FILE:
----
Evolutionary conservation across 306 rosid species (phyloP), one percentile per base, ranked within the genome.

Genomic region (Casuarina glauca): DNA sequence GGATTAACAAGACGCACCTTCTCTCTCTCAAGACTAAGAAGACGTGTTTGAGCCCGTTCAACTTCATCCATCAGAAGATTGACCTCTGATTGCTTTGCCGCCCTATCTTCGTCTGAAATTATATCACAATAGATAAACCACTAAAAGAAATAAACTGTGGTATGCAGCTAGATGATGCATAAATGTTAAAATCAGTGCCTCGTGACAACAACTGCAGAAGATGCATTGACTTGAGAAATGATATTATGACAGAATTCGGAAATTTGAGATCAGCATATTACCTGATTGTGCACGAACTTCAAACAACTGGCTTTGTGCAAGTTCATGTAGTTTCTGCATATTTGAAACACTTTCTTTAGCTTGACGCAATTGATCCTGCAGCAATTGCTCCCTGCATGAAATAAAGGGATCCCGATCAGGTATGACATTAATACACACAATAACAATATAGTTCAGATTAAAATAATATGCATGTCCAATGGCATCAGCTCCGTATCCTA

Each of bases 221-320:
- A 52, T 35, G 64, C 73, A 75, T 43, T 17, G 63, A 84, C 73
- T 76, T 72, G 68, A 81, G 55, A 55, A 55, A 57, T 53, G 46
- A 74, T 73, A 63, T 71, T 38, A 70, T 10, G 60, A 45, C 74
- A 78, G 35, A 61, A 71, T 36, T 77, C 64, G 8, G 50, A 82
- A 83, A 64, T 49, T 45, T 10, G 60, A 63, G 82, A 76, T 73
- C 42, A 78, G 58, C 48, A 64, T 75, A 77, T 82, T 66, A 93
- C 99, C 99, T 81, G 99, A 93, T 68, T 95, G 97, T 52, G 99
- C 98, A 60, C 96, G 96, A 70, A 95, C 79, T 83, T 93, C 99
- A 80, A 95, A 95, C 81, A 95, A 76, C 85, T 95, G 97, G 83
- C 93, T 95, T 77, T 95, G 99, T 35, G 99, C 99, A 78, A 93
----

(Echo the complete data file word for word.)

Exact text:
Evolutionary conservation across 306 rosid species (phyloP), one percentile per base, ranked within the genome.

Genomic region (Casuarina glauca): DNA sequence GGATTAACAAGACGCACCTTCTCTCTCTCAAGACTAAGAAGACGTGTTTGAGCCCGTTCAACTTCATCCATCAGAAGATTGACCTCTGATTGCTTTGCCGCCCTATCTTCGTCTGAAATTATATCACAATAGATAAACCACTAAAAGAAATAAACTGTGGTATGCAGCTAGATGATGCATAAATGTTAAAATCAGTGCCTCGTGACAACAACTGCAGAAGATGCATTGACTTGAGAAATGATATTATGACAGAATTCGGAAATTTGAGATCAGCATATTACCTGATTGTGCACGAACTTCAAACAACTGGCTTTGTGCAAGTTCATGTAGTTTCTGCATATTTGAAACACTTTCTTTAGCTTGACGCAATTGATCCTGCAGCAATTGCTCCCTGCATGAAATAAAGGGATCCCGATCAGGTATGACATTAATACACACAATAACAATATAGTTCAGATTAAAATAATATGCATGTCCAATGGCATCAGCTCCGTATCCTA

Each of bases 221-320:
- A 52, T 35, G 64, C 73, A 75, T 43, T 17, G 63, A 84, C 73
- T 76, T 72, G 68, A 81, G 55, A 55, A 55, A 57, T 53, G 46
- A 74, T 73, A 63, T 71, T 38, A 70, T 10, G 60, A 45, C 74
- A 78, G 35, A 61, A 71, T 36, T 77, C 64, G 8, G 50, A 82
- A 83, A 64, T 49, T 45, T 10, G 60, A 63, G 82, A 76, T 73
- C 42, A 78, G 58, C 48, A 64, T 75, A 77, T 82, T 66, A 93
- C 99, C 99, T 81, G 99, A 93, T 68, T 95, G 97, T 52, G 99
- C 98, A 60, C 96, G 96, A 70, A 95, C 79, T 83, T 93, C 99
- A 80, A 95, A 95, C 81, A 95, A 76, C 85, T 95, G 97, G 83
- C 93, T 95, T 77, T 95, G 99, T 35, G 99, C 99, A 78, A 93